Category Archives: Nevada politics

Cliven Bundy: How Can We Miss You If You Won’t Go Away?

Bundy Riders

Let’s Talk Nevada covered the adventures of Senator Rand Paul (R-KY) in Mesquite, NV complete with pictures, and an interesting exchange:

“Cliven Bundy’s son, Ryan, stated there is no place in the U.S. Constitution that allows the federal government to hold land and he asked Paul what he would do to correct that problem. Paul agreed that public land should belong to the states and local governments, but that private ownership is best.”

Tricky Answer: The notion that the federal government may not own land, (pretty well covered by Article IV, section 3, clause 2 if we want to get specific about it, put to one side for the moment) – Notice that Senator Paul really didn’t answer the question.  What Bundy 2.0 wanted was reassurance that his outlandish right wing theory was correct, but what he got was pure corporate libertarian-speak. The candidate didn’t say he would actually do anything about the reversion of public domain lands, to the state, to the locality, or to any other public entity. He merely recited the corporate mantra that private ownership is always best.  If Bundy 2.0 was listening carefully, the response could easily mean that corporate interests would be able to purchase land and then charge users (ranchers) for the use of the property.   If for-profit entities were in charge, does Bundy 2.0 believe they would be under any compulsion to perform  land management activities other than that which would enhance the corporate bottom line?  Re-seeding? Noxious weed control? Grazing management? Would Bundy be able to evade paying for land use under corporate control, as his father has tried to avoid paying grazing fees?  And, if a higher bidder came along – would Bundy be looking for grazing property elsewhere?

But wait, there’s more:  There was more than a question from the audience.  Politico reports:

“The encounter came after Bundy attended an event for the Kentucky senator’s presidential campaign at the Eureka Casino in Mesquite, Nevada. When the larger group dispersed, Bundy said, he was escorted by Paul’s aides to a back room where he and the Republican 2016 contender spoke for approximately 45 minutes. (“There were no scheduled meetings at Senator Paul’s stop in Mesquite. He spoke to many people who came to this public event, none for 45 minutes and none planned,” Paul spokesman Sergio Gor said.)”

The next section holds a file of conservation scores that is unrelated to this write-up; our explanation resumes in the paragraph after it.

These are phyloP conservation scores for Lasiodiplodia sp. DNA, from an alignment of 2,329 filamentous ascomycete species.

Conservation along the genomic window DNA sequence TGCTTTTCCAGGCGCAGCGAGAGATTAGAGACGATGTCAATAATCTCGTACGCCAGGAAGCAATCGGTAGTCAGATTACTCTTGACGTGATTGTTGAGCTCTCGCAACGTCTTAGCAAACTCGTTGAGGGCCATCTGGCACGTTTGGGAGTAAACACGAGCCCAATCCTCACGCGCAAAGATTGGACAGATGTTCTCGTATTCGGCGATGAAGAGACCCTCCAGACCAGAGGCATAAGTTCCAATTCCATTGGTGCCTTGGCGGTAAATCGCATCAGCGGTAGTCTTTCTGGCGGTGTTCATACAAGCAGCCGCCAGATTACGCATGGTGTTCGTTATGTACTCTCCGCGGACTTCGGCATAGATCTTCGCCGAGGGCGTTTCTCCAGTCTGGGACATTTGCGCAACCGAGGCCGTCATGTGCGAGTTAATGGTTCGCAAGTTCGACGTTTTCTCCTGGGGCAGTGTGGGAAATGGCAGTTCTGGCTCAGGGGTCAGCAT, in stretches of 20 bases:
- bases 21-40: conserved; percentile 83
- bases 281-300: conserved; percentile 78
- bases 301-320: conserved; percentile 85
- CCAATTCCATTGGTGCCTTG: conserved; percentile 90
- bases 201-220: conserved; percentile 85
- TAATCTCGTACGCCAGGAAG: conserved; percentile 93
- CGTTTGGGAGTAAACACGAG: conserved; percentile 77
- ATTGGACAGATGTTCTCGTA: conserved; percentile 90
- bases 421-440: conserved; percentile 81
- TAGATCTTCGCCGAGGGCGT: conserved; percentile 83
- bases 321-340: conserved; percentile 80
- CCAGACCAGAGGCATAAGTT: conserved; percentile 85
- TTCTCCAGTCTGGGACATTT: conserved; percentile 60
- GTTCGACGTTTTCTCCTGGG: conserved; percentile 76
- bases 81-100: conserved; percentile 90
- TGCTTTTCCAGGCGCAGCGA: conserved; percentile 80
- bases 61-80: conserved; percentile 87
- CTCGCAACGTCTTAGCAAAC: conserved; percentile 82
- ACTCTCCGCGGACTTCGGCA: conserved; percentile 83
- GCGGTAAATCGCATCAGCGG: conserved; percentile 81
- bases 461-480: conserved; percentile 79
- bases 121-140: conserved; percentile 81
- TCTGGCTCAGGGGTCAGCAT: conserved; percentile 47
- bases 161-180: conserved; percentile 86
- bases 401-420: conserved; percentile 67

Cliven Bundy seems to have picked up the point about state ownership, “The state already owns the land…”

“The Nevada rancher said that he had expected only to have an opportunity to shake hands with Paul and make small-talk. He was surprised when campaign aides found a private room and allowed Bundy, his wife and son to speak with the candidate for the better part of an hour.

According to Bundy, the two mainly discussed federal land oversight and states’ rights, in addition to education policy — a theme Paul brought up in his speech.

“I don’t think he really understood how land rights really work in the western United States,” Bundy said. “I was happy to be able to sort of teach him.” [Politico]

How nice of Mr. Bundy to be so “educational?”  He doesn’t claim ownership, he claims “rights.”  Bundy 1.0 apparently understands that private ownership means private responsibilities – for fire prevention and fighting, grazing management, re-seeding, and maintenance – and he doesn’t want to pay for these.  He’d like the state to do it and let him put his livestock on the ground for free. Because? Freedom. Freedom as in Free loader.